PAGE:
Assistant professor Toby Ault said, "The spring of 2012, with its summerlike warmth, brought plants out of dormancy and then had a lengthy freeze. This was a nightmare scenario for many growers, and it showed us a snapshot of what global warming might look like in this region."

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Your mathematics skills will help your kids

Washington D. C. [USA], Sept. 3 : A recent study has pointed out the parents, who excel in mathematics, produce children with the same skill.

The study highlights a distinct transfer of math skills from parent to a child, specifically exploring intergenerational transmission, the concept of parental influence on an offspring's behavior or psychology in mathematic capabilities.

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Explosion at SpaceX Falcon 9 rocket launch in Florida

Florida (U.S.), Sept.1 : An explosion rocked the launch site for Elon Musk's SpaceX Falcon 9 rocket at Cape Canaveral in Florida on Thursday.

Black smoke could be seen rising into the air from the facility, Mirror reported.

The multi-million dollar private American aerospace manufacturer company was set to launch a recycled rocket this afternoon.

The rocket was supposed to launch an Israeli satellite this weekend.

However, there was no report of any injury. (ANI)

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Rude co-workers may compel you to act uncivil: Study

Washington D. C., Aug. 11 - Experiencing rude behaviour by co-workers may reduce employees' self-control and lead them to act in a similar uncivil manner with others, says a study.

"People, who are recipients of incivility at work, feel mentally fatigued as a result because uncivil behaviours are somewhat ambiguous and require employees to figure out whether there was any abusive intent," said lead researcher Russell Johnson.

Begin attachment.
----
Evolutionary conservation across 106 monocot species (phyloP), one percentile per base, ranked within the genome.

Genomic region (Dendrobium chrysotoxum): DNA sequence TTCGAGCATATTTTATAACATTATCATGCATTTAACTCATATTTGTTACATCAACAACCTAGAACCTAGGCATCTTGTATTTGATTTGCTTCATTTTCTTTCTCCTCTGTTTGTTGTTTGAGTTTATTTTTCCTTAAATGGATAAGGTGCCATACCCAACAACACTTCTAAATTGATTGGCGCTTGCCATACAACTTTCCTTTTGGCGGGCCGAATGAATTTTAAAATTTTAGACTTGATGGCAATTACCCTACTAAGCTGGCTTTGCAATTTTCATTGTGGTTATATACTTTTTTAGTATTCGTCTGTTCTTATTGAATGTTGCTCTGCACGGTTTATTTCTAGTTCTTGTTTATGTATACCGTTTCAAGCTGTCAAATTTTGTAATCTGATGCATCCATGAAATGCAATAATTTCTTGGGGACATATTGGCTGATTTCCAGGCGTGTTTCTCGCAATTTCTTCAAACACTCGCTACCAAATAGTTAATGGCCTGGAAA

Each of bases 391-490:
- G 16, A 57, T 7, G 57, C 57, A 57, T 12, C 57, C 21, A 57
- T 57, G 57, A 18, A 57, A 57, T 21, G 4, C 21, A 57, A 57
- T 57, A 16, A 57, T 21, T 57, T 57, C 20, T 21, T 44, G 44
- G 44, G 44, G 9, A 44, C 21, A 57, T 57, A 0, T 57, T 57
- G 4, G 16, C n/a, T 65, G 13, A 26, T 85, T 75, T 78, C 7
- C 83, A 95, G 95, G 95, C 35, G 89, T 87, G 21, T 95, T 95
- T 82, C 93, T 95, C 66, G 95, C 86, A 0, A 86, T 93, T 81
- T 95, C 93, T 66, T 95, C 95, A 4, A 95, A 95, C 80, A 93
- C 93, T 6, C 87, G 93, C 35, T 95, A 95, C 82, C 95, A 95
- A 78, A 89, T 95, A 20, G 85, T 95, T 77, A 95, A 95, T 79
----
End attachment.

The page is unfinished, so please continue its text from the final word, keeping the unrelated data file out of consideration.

"This mental fatigue, in turn, led them to act uncivil toward other workers. In other words, they paid the incivility forward," he added.

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Grand Canyon gets solid competitor at Saturn's moon Titan

Washington, Aug 11 : In a significant find, NASA's Cassini spacecraft has discovered deep, steep-sided canyons on Saturn's largest moon Titan that are flooded with liquid methane.

The finding represents the first direct evidence of the presence of liquid-filled channels on Titan and could give scientists insights into its origins and similar geologic processes on the Earth.

The Cassini observations reveal that the channels -- a network of them named Vid Flumina -- are narrow canyons, generally a bit less than a km wide with slopes steeper than 40 degrees.

The canyons also are quite deep -- those measured are 240-570 metres from top to bottom.

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What is the similarity between 'Yin and yang' switch, animal stem cells?

Washington D.C., Aug .10 - A study says that a molecular switch that flips between different versions of genes could be crucial for maintaining stem cells across all animals from simple flatworms to humans.

The study at Center for Genomic Regulation says that flatworms (also known as planarians) have an incredible capacity for self-renewal, with almost any part of their body able to regenerate a whole new worm in a matter of days.

The researchers found that they 'mix and match' certain parts of their genes in particular ways - a process known as alternative splicing. The same analysis of flatworm cells that had changed into more specific cell types revealed a different mixture of gene parts.

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Why do people 'pass the buck'?

Washington D.C., Aug .10 - A new study says that people prefer passing on the responsibility, when faced with choices that affect others, than when those decisions affect only themselves.